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Read advance reader review of Banyan Moon by Thao Thai, page 4 of 5

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Banyan Moon

A Novel

by Thao Thai

Banyan Moon by Thao Thai X
Banyan Moon by Thao Thai
  • Critics' Opinion:

    Readers' Opinion:

  • First Published:
    Jun 2023, 336 pages

    Paperback:
    Jun 4, 2024, 336 pages

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Page 4 of 5
There are currently 35 member reviews
for Banyan Moon
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  • Margaret R. (St Marys, GA)
    Reader
    Banyan Moon is a unusual story. Small list of characters keep this storyline on track. Three women of Asian lineage lives become intwined. The house handed down through the generations is a character. Decisions made effect all lives. Marriages, abuse, birth, and recovery are all themes. Wonderful read for those who enjoy different books.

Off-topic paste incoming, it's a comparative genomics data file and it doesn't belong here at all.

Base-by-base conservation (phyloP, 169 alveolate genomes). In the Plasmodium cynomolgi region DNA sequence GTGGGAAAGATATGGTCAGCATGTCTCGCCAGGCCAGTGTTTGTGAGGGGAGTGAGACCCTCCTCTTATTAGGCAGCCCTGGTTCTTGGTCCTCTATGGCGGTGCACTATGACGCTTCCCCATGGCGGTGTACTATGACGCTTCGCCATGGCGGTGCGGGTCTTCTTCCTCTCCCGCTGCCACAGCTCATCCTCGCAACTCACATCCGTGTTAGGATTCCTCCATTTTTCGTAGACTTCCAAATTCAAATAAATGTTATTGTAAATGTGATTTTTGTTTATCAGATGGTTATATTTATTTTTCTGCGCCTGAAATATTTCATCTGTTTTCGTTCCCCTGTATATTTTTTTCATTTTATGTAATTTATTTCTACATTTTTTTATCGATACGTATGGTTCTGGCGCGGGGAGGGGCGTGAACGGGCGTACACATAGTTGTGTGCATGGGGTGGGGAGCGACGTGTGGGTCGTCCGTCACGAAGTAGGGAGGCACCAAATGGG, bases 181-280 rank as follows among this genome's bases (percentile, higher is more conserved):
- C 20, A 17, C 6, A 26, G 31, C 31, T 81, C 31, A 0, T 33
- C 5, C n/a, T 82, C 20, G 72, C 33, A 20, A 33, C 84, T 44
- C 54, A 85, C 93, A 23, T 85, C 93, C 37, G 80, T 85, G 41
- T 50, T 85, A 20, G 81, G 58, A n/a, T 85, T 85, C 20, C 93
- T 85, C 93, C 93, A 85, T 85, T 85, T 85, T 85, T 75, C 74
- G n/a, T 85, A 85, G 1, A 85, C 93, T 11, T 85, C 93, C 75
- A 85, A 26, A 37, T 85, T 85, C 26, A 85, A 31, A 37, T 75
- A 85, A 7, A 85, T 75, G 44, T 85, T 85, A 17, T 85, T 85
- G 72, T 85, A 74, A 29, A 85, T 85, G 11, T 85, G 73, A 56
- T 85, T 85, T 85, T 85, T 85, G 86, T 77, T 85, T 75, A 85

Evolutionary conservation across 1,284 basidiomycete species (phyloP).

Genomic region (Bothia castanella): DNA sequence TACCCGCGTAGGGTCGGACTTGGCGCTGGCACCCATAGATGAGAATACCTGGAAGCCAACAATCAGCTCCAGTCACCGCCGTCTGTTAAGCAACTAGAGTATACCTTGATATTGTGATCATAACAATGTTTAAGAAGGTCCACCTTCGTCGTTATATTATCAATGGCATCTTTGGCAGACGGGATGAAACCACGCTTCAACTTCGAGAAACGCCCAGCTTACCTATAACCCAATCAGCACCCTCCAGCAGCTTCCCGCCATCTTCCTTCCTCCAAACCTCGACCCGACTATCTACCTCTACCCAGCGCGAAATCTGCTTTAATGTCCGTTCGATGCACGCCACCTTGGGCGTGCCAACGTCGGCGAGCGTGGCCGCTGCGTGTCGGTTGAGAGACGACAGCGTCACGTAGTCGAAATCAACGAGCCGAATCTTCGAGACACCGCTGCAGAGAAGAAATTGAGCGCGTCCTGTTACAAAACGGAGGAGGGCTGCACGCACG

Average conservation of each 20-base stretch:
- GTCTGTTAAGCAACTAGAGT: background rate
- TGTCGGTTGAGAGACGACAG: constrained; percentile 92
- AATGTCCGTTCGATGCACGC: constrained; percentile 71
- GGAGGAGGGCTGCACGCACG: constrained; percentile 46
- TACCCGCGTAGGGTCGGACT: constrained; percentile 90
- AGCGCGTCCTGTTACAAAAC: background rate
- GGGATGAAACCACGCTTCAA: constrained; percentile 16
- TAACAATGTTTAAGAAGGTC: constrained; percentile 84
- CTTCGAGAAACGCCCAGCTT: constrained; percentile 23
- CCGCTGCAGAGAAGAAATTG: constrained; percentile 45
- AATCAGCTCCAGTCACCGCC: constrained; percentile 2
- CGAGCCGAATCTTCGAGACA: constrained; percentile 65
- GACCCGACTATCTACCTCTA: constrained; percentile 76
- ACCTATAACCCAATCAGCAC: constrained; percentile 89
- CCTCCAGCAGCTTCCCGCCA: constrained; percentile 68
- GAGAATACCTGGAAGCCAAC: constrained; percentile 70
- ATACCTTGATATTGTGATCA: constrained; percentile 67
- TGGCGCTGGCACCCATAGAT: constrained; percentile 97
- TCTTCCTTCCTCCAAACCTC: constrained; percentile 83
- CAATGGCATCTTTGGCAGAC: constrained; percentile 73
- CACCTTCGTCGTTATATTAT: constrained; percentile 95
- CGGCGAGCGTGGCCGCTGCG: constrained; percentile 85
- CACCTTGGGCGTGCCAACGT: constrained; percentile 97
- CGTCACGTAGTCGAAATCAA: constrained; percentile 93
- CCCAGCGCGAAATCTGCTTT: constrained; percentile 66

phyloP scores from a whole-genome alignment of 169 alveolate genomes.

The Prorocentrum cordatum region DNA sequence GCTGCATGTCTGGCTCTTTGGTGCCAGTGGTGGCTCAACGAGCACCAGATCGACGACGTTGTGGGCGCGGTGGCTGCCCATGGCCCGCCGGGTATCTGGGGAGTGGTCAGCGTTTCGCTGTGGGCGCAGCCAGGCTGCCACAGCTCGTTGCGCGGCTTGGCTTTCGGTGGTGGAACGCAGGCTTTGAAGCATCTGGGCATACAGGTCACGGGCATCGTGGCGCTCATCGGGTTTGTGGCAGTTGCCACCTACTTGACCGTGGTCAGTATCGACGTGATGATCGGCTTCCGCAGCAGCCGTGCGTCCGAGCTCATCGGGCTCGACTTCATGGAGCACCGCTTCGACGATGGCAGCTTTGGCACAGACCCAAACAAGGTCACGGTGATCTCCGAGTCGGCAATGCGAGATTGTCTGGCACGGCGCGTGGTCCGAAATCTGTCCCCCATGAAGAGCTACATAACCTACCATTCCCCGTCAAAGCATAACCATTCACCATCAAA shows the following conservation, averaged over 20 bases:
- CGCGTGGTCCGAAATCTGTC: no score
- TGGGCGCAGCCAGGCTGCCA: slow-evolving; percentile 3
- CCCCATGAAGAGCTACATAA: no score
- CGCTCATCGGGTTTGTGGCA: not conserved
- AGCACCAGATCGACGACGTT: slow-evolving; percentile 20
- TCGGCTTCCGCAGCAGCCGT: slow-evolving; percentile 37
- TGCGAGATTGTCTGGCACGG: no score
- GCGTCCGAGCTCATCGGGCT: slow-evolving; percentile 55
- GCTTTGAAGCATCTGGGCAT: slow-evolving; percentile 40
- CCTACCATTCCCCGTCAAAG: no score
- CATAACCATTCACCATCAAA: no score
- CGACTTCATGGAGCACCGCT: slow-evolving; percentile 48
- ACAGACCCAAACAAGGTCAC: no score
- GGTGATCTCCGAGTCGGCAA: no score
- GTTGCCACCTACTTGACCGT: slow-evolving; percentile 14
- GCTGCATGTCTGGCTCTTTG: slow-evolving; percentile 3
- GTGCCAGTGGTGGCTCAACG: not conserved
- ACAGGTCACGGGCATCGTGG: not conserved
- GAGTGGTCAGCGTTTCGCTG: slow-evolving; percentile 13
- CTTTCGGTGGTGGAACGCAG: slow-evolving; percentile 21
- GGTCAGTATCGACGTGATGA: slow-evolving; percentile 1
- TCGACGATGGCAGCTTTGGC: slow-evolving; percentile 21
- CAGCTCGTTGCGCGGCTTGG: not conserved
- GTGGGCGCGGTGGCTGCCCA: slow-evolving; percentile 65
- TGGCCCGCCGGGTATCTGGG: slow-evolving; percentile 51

• Carmel B. (The Villages, FL)
    The American War
    I've never heard the "Vietnam War" called the "American War," but I imagine if you lived in Vietnam in the late 60s and early 70s, you would understand the twist. This is the first book I've read about this era, and I am enlightened at last. The tale is rich in tradition and family bonding that galvanizes three generations of women who turn the fragments of their unrealized dreams, broken promises, and immeasurable grief into a tapestry of reconciliation and love. This is not a forgotten story but one that has never been told – a story about people who gave up everything, suffered everything and scraped their way to independence for themselves and their progeny, and we never even noticed. Hope to see more from Thai.
  • Rebecca M. (Gulfport, FL)
    3 Strong Women, & a Strong Debut
    A story of a family but mostly of the 3 women in the family- Ann, the daughter of Huong, & Minh, Huong's mother & Ann's grandmother.

    Told in alternating chapters in the POV by one of these 3 women.
    These are women with very strong personalities & some secrets.